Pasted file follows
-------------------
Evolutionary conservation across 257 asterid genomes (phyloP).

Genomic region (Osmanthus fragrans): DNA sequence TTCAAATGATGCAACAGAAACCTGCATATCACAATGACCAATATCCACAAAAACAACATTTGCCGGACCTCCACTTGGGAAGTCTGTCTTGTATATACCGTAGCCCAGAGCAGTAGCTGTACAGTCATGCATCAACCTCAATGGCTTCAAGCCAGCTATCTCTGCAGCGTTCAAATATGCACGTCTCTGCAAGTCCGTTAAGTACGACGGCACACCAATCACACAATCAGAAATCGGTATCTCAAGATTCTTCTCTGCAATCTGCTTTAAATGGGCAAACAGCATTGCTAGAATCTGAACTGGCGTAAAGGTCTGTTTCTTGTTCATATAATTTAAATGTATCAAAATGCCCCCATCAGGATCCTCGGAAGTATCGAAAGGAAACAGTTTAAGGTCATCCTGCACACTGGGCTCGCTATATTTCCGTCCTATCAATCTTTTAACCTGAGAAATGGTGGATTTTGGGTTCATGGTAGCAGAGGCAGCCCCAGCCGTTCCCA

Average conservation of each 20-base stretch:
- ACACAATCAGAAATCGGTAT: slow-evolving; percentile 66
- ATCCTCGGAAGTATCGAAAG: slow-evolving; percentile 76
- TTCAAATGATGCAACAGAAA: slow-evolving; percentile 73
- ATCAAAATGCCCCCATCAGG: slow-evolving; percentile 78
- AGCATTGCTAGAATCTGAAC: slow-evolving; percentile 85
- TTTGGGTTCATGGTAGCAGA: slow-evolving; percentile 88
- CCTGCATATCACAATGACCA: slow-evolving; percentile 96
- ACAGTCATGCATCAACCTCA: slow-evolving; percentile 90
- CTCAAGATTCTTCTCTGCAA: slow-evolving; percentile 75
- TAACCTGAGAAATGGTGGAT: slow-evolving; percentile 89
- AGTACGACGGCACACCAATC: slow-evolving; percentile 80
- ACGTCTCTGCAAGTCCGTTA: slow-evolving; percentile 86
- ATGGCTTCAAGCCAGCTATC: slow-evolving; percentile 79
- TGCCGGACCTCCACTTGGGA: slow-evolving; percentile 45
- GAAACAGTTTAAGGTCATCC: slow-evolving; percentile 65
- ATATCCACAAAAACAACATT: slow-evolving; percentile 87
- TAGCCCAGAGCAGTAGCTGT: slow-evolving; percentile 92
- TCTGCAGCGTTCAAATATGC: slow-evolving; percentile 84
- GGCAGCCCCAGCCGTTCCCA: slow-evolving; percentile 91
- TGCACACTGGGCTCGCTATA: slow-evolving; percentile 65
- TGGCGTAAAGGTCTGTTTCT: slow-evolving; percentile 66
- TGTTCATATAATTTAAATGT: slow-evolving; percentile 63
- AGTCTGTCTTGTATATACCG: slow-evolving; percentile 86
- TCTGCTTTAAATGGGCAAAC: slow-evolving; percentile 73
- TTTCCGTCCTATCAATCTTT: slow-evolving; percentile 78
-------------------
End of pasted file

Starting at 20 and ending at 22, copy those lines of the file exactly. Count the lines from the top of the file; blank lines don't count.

- TAGCCCAGAGCAGTAGCTGT: slow-evolving; percentile 92
- TCTGCAGCGTTCAAATATGC: slow-evolving; percentile 84
- GGCAGCCCCAGCCGTTCCCA: slow-evolving; percentile 91